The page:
You have two options to enjoy Cotopaxi. The first is for the adventurous people, who would like to get to the top. In this case, it is advised that people hire an accredited mountain climber. If you don't want to do the climb, you can still enjoy the volcano from the Cotopaxi National Park. It is also possible to bike down the mountain as there are several companies which offer biking tour in the park.

16 Extinct: Waw an-Namus, Lybia

This exotic volcano is located deep in the sand dunes of Libya. As you can see from the photo, it's a place of incredible beauty. A mysterious 10-kilometer wide dark ash oval in the middle of nowhere surrounded by the yellow sands of the Sahara. Angelo Pesce, an Italian comments it the following way:

"...a scene of rare beauty....Inside, the only thing one wishes is to be alone and wander in admiration from one end to the other."

No historical eruptions of this volcano are known, which makes scientists think that the last eruption happened a long time ago.

15 Active: Kīlauea, Hawaii, USA

A rock-star in the world of active volcanoes, Kīlauea receives about three million visitors every year. It's not the only volcano on Hawaii, but it became a popular destination because it breaches the slow-moving lava and deep crimson almost nonstop since 1983. There are no national parks around the volcano so if you want to get there, you'll need to get a private excursion or a driver. People who've been there say that the lava lake with glowing magma illuminates the landscape and skies.

If you're interested in visiting other volcanoes in Hawaii, I would recommend going to Mauna Loa, which is the tallest volcano in the region. It is remarkable that from the standpoint of volume and area covered Mauna Loa is the largest volcano on Earth.

14 Dormant: Saba, Caribbean Island in the Netherlands

Sometimes things change quite radically. What was once known as a powerful volcano has now become the friendliest island in the Caribbean's Saba island was entirely formed by the volcanic activity. But you don't have to worry because the last eruption happened 5,000 years ago.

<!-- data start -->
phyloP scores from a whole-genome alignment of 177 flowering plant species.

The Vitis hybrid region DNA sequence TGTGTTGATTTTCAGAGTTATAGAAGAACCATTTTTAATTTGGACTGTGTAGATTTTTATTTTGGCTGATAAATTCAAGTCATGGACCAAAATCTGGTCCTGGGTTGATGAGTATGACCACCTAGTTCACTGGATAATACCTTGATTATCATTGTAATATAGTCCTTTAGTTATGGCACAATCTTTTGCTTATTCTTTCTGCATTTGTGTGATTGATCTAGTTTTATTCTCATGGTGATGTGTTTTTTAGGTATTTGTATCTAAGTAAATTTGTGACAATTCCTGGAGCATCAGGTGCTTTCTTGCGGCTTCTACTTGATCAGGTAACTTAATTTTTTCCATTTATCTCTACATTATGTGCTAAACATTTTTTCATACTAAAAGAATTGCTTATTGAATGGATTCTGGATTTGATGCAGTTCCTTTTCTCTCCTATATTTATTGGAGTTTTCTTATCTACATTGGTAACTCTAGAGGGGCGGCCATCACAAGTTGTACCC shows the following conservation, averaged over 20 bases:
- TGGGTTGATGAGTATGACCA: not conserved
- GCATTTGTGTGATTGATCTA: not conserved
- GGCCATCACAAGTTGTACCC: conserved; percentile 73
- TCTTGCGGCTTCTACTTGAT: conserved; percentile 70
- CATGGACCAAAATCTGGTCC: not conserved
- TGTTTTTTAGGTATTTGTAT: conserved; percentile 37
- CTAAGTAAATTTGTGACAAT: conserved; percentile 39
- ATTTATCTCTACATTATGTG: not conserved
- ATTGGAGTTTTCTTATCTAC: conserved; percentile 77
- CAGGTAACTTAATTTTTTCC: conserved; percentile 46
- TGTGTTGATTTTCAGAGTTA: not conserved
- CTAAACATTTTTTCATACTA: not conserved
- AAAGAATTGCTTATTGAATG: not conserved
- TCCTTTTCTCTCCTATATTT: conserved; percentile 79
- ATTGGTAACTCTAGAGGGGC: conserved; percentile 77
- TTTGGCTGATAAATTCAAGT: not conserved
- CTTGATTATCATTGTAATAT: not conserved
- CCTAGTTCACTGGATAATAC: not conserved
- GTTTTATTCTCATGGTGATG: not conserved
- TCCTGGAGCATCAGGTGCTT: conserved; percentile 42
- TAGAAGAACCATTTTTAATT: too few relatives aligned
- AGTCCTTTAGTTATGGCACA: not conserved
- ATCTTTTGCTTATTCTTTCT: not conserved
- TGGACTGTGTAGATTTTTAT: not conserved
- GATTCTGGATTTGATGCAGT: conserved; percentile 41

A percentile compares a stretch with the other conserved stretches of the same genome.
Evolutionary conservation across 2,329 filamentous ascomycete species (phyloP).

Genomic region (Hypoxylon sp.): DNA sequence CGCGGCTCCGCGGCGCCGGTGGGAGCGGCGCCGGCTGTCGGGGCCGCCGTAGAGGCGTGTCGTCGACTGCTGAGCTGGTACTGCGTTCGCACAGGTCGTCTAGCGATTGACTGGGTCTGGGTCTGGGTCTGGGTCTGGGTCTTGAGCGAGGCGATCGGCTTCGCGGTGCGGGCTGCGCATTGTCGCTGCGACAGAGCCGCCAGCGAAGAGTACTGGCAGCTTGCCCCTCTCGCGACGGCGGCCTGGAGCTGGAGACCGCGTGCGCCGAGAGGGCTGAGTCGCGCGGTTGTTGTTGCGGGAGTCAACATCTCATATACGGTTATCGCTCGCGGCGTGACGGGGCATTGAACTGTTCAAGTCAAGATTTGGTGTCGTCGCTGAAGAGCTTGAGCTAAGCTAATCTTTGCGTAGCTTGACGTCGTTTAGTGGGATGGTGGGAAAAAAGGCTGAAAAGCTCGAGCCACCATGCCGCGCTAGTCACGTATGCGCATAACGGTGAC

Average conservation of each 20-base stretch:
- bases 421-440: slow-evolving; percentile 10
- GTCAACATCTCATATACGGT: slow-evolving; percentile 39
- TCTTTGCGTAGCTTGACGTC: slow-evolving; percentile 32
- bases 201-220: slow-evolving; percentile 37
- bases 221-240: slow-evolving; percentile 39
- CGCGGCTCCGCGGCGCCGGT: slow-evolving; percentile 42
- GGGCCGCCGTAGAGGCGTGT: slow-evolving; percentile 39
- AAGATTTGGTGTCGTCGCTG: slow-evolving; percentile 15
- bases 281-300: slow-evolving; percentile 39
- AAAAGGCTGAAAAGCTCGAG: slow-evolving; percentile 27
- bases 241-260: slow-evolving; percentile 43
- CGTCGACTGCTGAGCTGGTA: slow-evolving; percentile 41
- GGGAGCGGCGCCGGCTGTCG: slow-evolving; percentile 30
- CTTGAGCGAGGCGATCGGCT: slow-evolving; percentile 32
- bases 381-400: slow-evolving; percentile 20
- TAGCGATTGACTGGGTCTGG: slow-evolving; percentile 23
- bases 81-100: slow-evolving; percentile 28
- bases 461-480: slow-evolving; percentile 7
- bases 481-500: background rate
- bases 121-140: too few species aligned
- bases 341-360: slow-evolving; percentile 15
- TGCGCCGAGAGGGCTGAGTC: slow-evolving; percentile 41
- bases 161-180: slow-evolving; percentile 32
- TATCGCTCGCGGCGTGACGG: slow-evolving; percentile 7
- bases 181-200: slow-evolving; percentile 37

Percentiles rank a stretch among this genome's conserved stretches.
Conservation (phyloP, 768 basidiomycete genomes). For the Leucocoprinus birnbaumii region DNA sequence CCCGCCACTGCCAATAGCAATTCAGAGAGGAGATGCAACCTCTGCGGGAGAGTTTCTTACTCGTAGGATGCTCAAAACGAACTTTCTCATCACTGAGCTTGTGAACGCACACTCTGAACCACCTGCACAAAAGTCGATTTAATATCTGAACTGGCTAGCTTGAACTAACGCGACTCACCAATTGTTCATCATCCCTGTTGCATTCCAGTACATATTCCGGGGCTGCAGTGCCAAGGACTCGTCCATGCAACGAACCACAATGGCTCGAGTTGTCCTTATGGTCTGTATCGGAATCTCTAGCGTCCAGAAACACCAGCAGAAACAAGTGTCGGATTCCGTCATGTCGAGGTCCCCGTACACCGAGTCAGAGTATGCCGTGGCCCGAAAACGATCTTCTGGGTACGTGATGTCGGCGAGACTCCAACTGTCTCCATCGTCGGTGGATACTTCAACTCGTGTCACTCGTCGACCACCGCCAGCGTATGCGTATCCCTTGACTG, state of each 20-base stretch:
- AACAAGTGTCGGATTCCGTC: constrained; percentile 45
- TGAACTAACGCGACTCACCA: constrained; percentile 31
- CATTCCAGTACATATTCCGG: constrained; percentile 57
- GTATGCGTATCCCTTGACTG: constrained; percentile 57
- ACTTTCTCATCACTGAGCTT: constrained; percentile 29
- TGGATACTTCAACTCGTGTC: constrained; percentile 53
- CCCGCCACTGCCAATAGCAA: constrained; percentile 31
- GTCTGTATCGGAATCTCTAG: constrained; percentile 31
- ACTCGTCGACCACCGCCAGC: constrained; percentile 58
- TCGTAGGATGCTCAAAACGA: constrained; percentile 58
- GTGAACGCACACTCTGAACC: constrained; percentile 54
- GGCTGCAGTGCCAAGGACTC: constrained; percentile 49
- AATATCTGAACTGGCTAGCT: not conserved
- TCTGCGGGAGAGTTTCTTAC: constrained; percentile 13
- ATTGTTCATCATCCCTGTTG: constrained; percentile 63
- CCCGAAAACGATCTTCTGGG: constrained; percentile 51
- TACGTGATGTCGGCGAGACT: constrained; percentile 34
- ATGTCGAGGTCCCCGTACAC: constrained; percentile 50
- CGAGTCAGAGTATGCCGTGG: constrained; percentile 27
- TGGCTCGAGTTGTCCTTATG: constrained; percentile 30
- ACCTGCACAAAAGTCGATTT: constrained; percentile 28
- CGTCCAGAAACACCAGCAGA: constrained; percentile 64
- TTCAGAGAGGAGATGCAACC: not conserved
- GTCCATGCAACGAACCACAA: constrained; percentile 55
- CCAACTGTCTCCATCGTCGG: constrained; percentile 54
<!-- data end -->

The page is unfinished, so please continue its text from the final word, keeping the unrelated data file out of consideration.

Now there are no traces of lava and all you can see is a beautiful and welcoming green island. Unfortunately, it isn't fit for beach lovers because of the cliff-like, rocky shores. But it's a great place for divers and hikers who like wilderness. Only 15-minute from St. Maarten on a plane and you're in heaven.

13 Active: Arenal, Costa Rica

Arenal is a place of brutal beauty. It was dormant for centuries but after the eruption in 1968 it has completely destroyed the town of Tabacón and made people who live around very cautious and attentive. Just imagine for a moment the life of people who live beside a huge magma bomb which can explode at any given moment, making them lose everything they have.

Like many other volcanoes, Arenal has its own national park which is full of local flora and fauna. There are trails across the lava which take the visitors through beautiful rainforests. Observatory Lodge and Spa is the best nearby accommodation which is located only a couple of miles away from the volcano.

12 Extinct: Mount Eden, New Zealand

It's no wonder that this extinct volcano was called Mount Eden. Just look at how picturesque and beautiful it is! It's lush greenery and scenic views attract tourists from all over New Zealand.

Located in Auckland it's the highest of more than fifty volcanic peaks situated in the area.  If you get to the top you will get a 360-degree panorama of the city and harbor which you can enjoy both during the day and night. In addition to the views and well-preserved crater, you can also take a look at the ruins of a Maori settlement. It might be an unforgettable experience for those who see it for the first time but for the locals, it's just a fitness trail for jogging.

11 Active: Eyjafjallajökull, Iceland

Nothing remains us of the lush greenery of Mount Eden when we look at Eyjafjallajökull. Although pronouncing its name may sound like an ancient Nordic spell and its photos look frightening, it's one of the smaller ice caps of Iceland.

While being small it's also a furious one. The last eruption of the volcano happened in 2010 causing serious disruptions in air travel in northern and western Europe. It affected more than 100,000 travelers and more than 20 countries were forced to close its airspace.

No eruption happened ever since, but who knows what we can expect from this furious lava chest in future.

10 Extinct: Cuillin Hills, Isle of Skye, Scotland

A lot of people consider The Cuillin Hills the most magnificent mountains in the United Kingdom. If you don't know that it's an extinct volcano, by looking at its photos you can think that's it's an active one. If it looks like this right now, just imagine how fearsome it looked in the early Paleogene era 65 million years ago.

There are two hills which are called the Red Cuillin and the Black Cuillin. They dominate Skye's landscape and are separated by Glen Sligachan. Stretching over 11 kilometers and having 11 summits it's the most challenging mountain range in the United Kingdom.

9 Active: Mount Nyiragongo, D.R of Congo

The caldera which looks like a doorway to hell is a part of Mount Nyiragongo, located in the Democratic Republic of Congo. The main crater is 2 kilometers in diameter and most of the time it is filled with lava. Many times in recent history it has become the biggest lava lake in the world.